Stress Management Tips for Healthier, Happier Living

Stress is the cloud that blocks your sunshine. Stress management can help ease your burdens and make your daily life more joyful.


Stress management is essential if you want to lead a happy and efficient life. There are many different types of stress management strategies. They include everything from exercise to cultivating an attitude of gratitude. 

Stress is a natural part of life. 

This isn’t always a bad thing.  A small amount of stress can sometimes help you sharpen your focus. It can spur you on to greater productivity and efficiency. 

However, when it becomes a dominant player in your life experience, stress can be dangerous and damaging. It can compromise your mental health, hinder your productivity and cause harm to your physical body. 

That’s where stress management comes in. Though you may not be able to banish stress completely, there are steps you can take diminish it and minimize its impact on your life. 

In this article, we will:

  • Define stress and explain the role it plays in the human experience
  • Discuss the two main types of stress
  • Show you how to spot the signs of stress
  • Identify common stressors and explain why it’s helpful to know the cause of your stress
  • Discuss the ways in which stress can negatively impact your health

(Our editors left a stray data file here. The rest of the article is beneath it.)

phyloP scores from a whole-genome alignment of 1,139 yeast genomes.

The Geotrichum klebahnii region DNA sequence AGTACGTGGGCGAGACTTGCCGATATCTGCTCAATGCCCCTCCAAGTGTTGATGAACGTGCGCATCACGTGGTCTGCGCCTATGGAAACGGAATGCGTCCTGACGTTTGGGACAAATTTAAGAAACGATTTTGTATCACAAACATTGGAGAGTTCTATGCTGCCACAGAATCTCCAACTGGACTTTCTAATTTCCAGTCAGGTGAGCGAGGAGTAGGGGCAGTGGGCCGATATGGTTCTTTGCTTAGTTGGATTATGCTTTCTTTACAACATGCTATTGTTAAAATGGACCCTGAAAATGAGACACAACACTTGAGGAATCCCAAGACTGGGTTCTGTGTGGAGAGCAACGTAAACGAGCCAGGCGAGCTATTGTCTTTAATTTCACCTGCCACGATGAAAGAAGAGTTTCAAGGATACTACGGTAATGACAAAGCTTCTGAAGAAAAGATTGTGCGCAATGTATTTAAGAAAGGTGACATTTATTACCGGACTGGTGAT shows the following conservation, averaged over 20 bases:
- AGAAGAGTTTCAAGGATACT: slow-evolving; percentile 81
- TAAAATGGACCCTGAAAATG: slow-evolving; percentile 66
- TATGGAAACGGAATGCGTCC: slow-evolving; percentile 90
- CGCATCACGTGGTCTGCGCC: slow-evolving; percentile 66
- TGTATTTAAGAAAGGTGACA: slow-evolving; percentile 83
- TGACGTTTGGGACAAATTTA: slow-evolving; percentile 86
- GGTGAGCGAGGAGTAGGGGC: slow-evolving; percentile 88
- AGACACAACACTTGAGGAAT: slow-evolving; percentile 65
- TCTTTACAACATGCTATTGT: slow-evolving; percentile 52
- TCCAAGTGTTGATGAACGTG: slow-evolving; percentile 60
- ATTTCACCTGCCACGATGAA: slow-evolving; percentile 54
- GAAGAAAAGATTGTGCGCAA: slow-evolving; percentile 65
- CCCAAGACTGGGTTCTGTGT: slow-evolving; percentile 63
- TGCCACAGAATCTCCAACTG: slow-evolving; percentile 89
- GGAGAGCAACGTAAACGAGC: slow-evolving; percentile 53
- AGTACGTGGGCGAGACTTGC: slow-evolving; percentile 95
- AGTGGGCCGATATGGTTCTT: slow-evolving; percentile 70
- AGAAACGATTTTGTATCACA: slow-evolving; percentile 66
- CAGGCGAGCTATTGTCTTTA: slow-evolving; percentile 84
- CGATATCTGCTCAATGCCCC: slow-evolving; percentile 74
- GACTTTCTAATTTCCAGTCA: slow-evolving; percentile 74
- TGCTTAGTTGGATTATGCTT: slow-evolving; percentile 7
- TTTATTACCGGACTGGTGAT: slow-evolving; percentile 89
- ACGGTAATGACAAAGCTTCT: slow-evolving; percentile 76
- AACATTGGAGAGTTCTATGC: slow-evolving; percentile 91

• Share tips that will help you manage stress
  • Identify the benefits that come with effective stress management

What is stress?

Stress is a physical or emotional response that you experience when faced with certain events, circumstances or thoughts. It can manifest itself in many different ways. Depending on the person and the situation, stress can trigger any one of a host of unpleasant emotions. It can leave you feeling angry, fearful, nervous, vulnerable or frustrated. 

The factor that creates this stress is referred to as a stressor. There are many different kinds of stressors. For example, if you’re having trouble with your marriage, it could be a stressor in your life. Preparing for a presentation at work could also be a stressor until the event is complete. 

When it’s faced with stress, your body reacts by releasing hormones. These hormones sharpen your brain function and help make you more alert in that moment. They also cause your muscles to tense, and they increase your pulse. 

This is what is called the “fight or flight” response, and it’s the body’s reaction to danger. It evolved as a survival mechanism that helps humans and other mammals stage a quick and effective response in perilous circumstances. 

In certain situations, this response is a good thing, because it can sharpen your reflexes and help you deal with the situation that’s causing the stress more effectively. However, if you’re constantly in a stress state, it can place great strain on your body over time. 

Types of stress

There are two types of stress:

Acute stress

Acute stress impacts you over the short term and dissipates quickly. It’s that rush of adrenaline you feel in emergency situations. For example, you experience acute stress in the moment when you slam on your car’s brakes to avoid colliding with that deer that appeared out of nowhere. You may also feel this kind of stress when you’re having an emotional fight with a friend or partner. 

Acute stress is unavoidable. In certain circumstances, it also serves an important purpose: It can help give us the alertness we need to survive in life-or-death situations. 

Chronic stress